Guroian next turns in chapter 6 to the character of Irene in MacDonald’s The Princess and the Goblin, and to the character of Lucy in another of Lewis’s Narnia installments, Prince Caspian. After noting how MacDonald’s stories “arouse deep questionings about the nature of good and evil, about death and what comes after, and about faith and doubt” (142), he goes on to explicate how Irene and Lucy each embody “heroines of faith and courage.”

In The Princess and the Goblin, the concept of being a princess emerges as a “root metaphor.” What is a princess, exactly? Guroian sees MacDonald’s answer to be primarily thus: “the daughter of a king.” All girls, in other words, have a royal lineage, but not in ways that would encourage pride or snobbery: “to be a princess means ultimately to claim a status as a child of God the Father (and perhaps Mary, the Queen of Heaven, if I have read MacDonald accurately) and to become a full member in the household of God” (150). 

What is more, “faith and courage are strongly associated with this special identity and calling” (150), as the story itself powerfully shows with its emphasis on the right place of fear to motivate brave action and on a faithful trust in God even when things seem hopeless. As Guroian says of Irene’s character, “[a]uthentic courage…fulfills itself in faith and love through selfless and unselfish acts of being for others” (154).

Lucy in Lewis’s Prince Caspian likewise has particularly strong eyes of faith, which open her awareness to things that others miss, or cannot yet see. Her challenge is in helping others to attain a vision which she already possesses, with patience and humility. Their trust in her, as one who sees, is required, but must be accompanied by Lucy’s own resistance to thinking she is the source of their faith.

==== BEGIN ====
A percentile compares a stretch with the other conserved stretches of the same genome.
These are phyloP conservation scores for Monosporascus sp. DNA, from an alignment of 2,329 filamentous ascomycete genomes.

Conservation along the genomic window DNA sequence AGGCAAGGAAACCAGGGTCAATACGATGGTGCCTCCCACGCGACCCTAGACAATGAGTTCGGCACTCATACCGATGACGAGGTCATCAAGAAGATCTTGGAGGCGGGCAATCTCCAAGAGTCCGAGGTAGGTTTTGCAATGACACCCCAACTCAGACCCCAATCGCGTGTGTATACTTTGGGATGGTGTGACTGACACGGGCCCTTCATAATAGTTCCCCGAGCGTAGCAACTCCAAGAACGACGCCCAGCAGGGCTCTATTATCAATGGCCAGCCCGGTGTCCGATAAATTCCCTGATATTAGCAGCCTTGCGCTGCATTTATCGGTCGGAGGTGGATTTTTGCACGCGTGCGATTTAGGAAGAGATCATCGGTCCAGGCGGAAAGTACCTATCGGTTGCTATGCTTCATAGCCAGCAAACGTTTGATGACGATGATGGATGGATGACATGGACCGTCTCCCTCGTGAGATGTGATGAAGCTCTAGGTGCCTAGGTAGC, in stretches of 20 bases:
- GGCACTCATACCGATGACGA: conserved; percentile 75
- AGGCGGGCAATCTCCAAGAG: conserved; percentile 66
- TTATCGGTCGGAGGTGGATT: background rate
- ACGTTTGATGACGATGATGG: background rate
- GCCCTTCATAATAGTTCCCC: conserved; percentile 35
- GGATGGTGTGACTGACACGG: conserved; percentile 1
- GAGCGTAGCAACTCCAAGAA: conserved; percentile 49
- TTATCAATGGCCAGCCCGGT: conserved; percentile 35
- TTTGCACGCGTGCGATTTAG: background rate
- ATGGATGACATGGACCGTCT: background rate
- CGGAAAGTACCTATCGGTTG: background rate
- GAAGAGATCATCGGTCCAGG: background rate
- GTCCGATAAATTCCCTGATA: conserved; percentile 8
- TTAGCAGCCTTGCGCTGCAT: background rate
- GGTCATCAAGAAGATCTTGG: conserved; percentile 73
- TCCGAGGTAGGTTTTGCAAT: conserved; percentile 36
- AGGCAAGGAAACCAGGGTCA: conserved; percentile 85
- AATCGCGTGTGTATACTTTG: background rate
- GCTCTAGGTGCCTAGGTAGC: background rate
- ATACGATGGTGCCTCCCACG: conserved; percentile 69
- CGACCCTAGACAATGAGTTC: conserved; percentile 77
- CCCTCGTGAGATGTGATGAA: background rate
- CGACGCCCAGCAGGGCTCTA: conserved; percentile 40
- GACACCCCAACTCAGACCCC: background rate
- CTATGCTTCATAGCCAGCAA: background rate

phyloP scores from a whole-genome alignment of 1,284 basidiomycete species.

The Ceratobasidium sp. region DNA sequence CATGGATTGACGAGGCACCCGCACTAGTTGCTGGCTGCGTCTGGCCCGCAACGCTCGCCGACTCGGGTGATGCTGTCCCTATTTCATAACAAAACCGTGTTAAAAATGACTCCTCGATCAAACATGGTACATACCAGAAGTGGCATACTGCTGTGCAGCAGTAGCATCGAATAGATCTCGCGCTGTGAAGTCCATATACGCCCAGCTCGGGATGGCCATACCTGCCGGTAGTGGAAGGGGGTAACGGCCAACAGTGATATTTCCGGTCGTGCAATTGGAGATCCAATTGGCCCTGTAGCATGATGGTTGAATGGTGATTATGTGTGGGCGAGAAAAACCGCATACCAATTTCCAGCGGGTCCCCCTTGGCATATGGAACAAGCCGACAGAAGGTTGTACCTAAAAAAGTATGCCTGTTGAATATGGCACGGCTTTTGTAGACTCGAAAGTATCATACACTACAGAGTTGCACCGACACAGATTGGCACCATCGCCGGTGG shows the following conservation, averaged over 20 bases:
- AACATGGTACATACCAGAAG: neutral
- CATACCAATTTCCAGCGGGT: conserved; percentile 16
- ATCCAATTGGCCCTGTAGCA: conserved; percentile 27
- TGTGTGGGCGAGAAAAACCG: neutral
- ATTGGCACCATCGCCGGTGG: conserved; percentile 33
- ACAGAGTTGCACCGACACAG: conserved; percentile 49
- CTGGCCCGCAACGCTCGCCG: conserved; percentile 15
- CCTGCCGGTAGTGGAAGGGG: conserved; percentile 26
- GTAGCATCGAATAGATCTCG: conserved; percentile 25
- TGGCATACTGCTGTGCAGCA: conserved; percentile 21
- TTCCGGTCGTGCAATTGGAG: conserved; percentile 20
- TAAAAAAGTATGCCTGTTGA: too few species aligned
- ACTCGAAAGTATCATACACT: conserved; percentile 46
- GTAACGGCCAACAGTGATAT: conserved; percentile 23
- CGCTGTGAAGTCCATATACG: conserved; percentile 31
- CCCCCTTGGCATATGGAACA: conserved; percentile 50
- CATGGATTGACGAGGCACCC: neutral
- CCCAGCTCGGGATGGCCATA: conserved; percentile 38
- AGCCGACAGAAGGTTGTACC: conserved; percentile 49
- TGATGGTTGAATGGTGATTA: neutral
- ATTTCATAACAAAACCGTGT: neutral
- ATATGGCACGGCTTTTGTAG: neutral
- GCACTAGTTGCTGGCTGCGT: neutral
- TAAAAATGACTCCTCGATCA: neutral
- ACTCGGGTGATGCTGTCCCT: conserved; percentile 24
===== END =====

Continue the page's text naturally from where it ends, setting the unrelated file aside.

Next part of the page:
Instead, they and she are obeying Aslan, who symbolizes Christ in the world of Narnia, and it is in following his word that their eyes are opened to what lies within and beyond appearances. Aslan’s renewal of Narnia, and the depths it uncovers, become available to vision only insofar as “their eyes also had become like hers” (Lewis 226; qtd on Guroian 176), but only insofar as hers have become like Aslan’s, seeing things truly. 

Repentance, courage, and the vision of faith – these are the qualities that can be awakened and practiced in our souls and the souls of our children through the reading and taking to heart of these stories. With that reflection on the eyes of faith, Guroian finishes his series of chapters interpreting deeper meanings in a number of classic children’s stories, and unfolding for us the ways that the moral imagination can be tended, cultivated, and kept healthy through plot, imagery, character development, and other narrative and literary elements. 


In the book’s conclusion, Guroian helpfully surveys other stories that he did not have time to analyze, including: Andersen’s “The Ugly Duckling,” Grimm’s “Snow-White and the Seven Dwarfs,” Oscar Wilde’s “The Selfish Giant,” E.B. White’s The Trumpet of the Swan, Ruskin’s The King of the Golden River, and L’Engle’s A Wrinkle in Time. He finishes by encouraging his readers to go being reading themselves, and suggests various anthologies of shorter tales, all of which are worth checking out: The Victorian Fairy Tale Book (ed. Hearn); The Classic Fairy Tales (ed. Opie); The Oxford Book of Modern Fairy Tales (ed. Lurie); and William J Bennett’s The Book of Virtues.

At the end of this series of posts on Guroian’s Tending the Heart of Virtue, I hope, even for us adult readers, the power of stories will have come alive for us. Let us take full advantage of the treasury of tales that our Christian culture has given us as an inheritance. Let us use this rich treasury in the edification and nurturing of healthy souls in our children, whom God has entrusted to us. Let us enjoy the time of reading together with our children while it lasts. For we will doubtless profit from this, as well as they, and it will be gone before we know it.